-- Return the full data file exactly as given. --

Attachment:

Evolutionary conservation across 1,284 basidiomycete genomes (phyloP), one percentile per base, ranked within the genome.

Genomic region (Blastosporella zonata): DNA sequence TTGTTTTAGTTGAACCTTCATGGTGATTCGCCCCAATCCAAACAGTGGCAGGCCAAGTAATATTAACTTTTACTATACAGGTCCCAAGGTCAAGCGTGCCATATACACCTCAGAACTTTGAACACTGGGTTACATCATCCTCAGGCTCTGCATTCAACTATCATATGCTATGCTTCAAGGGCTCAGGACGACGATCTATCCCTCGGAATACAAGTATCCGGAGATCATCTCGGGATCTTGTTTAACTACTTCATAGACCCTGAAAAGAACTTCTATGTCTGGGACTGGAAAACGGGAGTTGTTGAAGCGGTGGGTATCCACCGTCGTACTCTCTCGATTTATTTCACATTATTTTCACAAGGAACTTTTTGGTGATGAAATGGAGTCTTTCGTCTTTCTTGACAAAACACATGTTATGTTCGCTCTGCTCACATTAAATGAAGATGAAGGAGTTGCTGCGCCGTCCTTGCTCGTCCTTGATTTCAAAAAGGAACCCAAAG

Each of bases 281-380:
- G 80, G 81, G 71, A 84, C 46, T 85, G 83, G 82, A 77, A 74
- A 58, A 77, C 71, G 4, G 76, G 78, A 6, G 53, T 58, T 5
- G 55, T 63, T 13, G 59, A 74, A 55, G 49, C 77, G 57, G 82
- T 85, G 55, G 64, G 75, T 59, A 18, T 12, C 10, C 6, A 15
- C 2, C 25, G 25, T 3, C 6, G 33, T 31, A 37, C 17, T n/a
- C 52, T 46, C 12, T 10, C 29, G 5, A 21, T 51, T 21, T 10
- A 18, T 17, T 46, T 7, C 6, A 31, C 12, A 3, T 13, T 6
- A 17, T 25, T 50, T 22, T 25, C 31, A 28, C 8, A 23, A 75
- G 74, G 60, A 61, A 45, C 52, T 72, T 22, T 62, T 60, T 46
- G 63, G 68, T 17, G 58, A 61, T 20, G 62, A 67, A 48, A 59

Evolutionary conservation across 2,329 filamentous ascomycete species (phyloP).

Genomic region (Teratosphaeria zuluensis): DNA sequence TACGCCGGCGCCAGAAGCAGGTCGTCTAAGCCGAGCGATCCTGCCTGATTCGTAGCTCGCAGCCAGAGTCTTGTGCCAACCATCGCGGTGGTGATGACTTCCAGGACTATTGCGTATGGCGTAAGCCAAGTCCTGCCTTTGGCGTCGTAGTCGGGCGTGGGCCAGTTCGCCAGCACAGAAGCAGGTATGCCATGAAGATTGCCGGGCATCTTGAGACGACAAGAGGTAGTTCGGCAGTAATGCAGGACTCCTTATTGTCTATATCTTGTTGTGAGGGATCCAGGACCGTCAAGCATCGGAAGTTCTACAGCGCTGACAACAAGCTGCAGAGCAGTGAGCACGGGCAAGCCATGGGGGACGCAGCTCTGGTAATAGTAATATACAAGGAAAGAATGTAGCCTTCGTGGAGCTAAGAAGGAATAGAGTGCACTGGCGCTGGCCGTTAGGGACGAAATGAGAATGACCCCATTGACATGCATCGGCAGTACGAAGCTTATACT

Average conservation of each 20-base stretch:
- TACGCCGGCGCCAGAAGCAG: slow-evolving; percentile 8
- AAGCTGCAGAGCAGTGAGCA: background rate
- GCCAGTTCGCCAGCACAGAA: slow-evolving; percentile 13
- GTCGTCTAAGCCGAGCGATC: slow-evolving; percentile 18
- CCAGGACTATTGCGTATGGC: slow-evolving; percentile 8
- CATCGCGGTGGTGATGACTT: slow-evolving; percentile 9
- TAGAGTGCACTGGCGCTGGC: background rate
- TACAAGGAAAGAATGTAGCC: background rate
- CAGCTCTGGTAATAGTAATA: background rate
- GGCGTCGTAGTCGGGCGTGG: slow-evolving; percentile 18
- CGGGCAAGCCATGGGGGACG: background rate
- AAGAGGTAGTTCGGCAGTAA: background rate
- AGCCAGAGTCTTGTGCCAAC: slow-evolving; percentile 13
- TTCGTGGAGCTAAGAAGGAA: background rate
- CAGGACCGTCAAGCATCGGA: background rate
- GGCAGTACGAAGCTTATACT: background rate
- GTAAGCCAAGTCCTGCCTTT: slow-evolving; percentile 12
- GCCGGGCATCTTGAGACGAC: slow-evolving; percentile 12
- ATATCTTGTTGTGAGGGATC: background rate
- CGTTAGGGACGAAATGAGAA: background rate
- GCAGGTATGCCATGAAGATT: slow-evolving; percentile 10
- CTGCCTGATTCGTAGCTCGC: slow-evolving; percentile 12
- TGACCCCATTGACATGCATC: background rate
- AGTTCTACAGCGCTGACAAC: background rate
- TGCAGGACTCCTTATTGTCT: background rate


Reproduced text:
Evolutionary conservation across 1,284 basidiomycete genomes (phyloP), one percentile per base, ranked within the genome.

Genomic region (Blastosporella zonata): DNA sequence TTGTTTTAGTTGAACCTTCATGGTGATTCGCCCCAATCCAAACAGTGGCAGGCCAAGTAATATTAACTTTTACTATACAGGTCCCAAGGTCAAGCGTGCCATATACACCTCAGAACTTTGAACACTGGGTTACATCATCCTCAGGCTCTGCATTCAACTATCATATGCTATGCTTCAAGGGCTCAGGACGACGATCTATCCCTCGGAATACAAGTATCCGGAGATCATCTCGGGATCTTGTTTAACTACTTCATAGACCCTGAAAAGAACTTCTATGTCTGGGACTGGAAAACGGGAGTTGTTGAAGCGGTGGGTATCCACCGTCGTACTCTCTCGATTTATTTCACATTATTTTCACAAGGAACTTTTTGGTGATGAAATGGAGTCTTTCGTCTTTCTTGACAAAACACATGTTATGTTCGCTCTGCTCACATTAAATGAAGATGAAGGAGTTGCTGCGCCGTCCTTGCTCGTCCTTGATTTCAAAAAGGAACCCAAAG

Each of bases 281-380:
- G 80, G 81, G 71, A 84, C 46, T 85, G 83, G 82, A 77, A 74
- A 58, A 77, C 71, G 4, G 76, G 78, A 6, G 53, T 58, T 5
- G 55, T 63, T 13, G 59, A 74, A 55, G 49, C 77, G 57, G 82
- T 85, G 55, G 64, G 75, T 59, A 18, T 12, C 10, C 6, A 15
- C 2, C 25, G 25, T 3, C 6, G 33, T 31, A 37, C 17, T n/a
- C 52, T 46, C 12, T 10, C 29, G 5, A 21, T 51, T 21, T 10
- A 18, T 17, T 46, T 7, C 6, A 31, C 12, A 3, T 13, T 6
- A 17, T 25, T 50, T 22, T 25, C 31, A 28, C 8, A 23, A 75
- G 74, G 60, A 61, A 45, C 52, T 72, T 22, T 62, T 60, T 46
- G 63, G 68, T 17, G 58, A 61, T 20, G 62, A 67, A 48, A 59

Evolutionary conservation across 2,329 filamentous ascomycete species (phyloP).

Genomic region (Teratosphaeria zuluensis): DNA sequence TACGCCGGCGCCAGAAGCAGGTCGTCTAAGCCGAGCGATCCTGCCTGATTCGTAGCTCGCAGCCAGAGTCTTGTGCCAACCATCGCGGTGGTGATGACTTCCAGGACTATTGCGTATGGCGTAAGCCAAGTCCTGCCTTTGGCGTCGTAGTCGGGCGTGGGCCAGTTCGCCAGCACAGAAGCAGGTATGCCATGAAGATTGCCGGGCATCTTGAGACGACAAGAGGTAGTTCGGCAGTAATGCAGGACTCCTTATTGTCTATATCTTGTTGTGAGGGATCCAGGACCGTCAAGCATCGGAAGTTCTACAGCGCTGACAACAAGCTGCAGAGCAGTGAGCACGGGCAAGCCATGGGGGACGCAGCTCTGGTAATAGTAATATACAAGGAAAGAATGTAGCCTTCGTGGAGCTAAGAAGGAATAGAGTGCACTGGCGCTGGCCGTTAGGGACGAAATGAGAATGACCCCATTGACATGCATCGGCAGTACGAAGCTTATACT

Average conservation of each 20-base stretch:
- TACGCCGGCGCCAGAAGCAG: slow-evolving; percentile 8
- AAGCTGCAGAGCAGTGAGCA: background rate
- GCCAGTTCGCCAGCACAGAA: slow-evolving; percentile 13
- GTCGTCTAAGCCGAGCGATC: slow-evolving; percentile 18
- CCAGGACTATTGCGTATGGC: slow-evolving; percentile 8
- CATCGCGGTGGTGATGACTT: slow-evolving; percentile 9
- TAGAGTGCACTGGCGCTGGC: background rate
- TACAAGGAAAGAATGTAGCC: background rate
- CAGCTCTGGTAATAGTAATA: background rate
- GGCGTCGTAGTCGGGCGTGG: slow-evolving; percentile 18
- CGGGCAAGCCATGGGGGACG: background rate
- AAGAGGTAGTTCGGCAGTAA: background rate
- AGCCAGAGTCTTGTGCCAAC: slow-evolving; percentile 13
- TTCGTGGAGCTAAGAAGGAA: background rate
- CAGGACCGTCAAGCATCGGA: background rate
- GGCAGTACGAAGCTTATACT: background rate
- GTAAGCCAAGTCCTGCCTTT: slow-evolving; percentile 12
- GCCGGGCATCTTGAGACGAC: slow-evolving; percentile 12
- ATATCTTGTTGTGAGGGATC: background rate
- CGTTAGGGACGAAATGAGAA: background rate
- GCAGGTATGCCATGAAGATT: slow-evolving; percentile 10
- CTGCCTGATTCGTAGCTCGC: slow-evolving; percentile 12
- TGACCCCATTGACATGCATC: background rate
- AGTTCTACAGCGCTGACAAC: background rate
- TGCAGGACTCCTTATTGTCT: background rate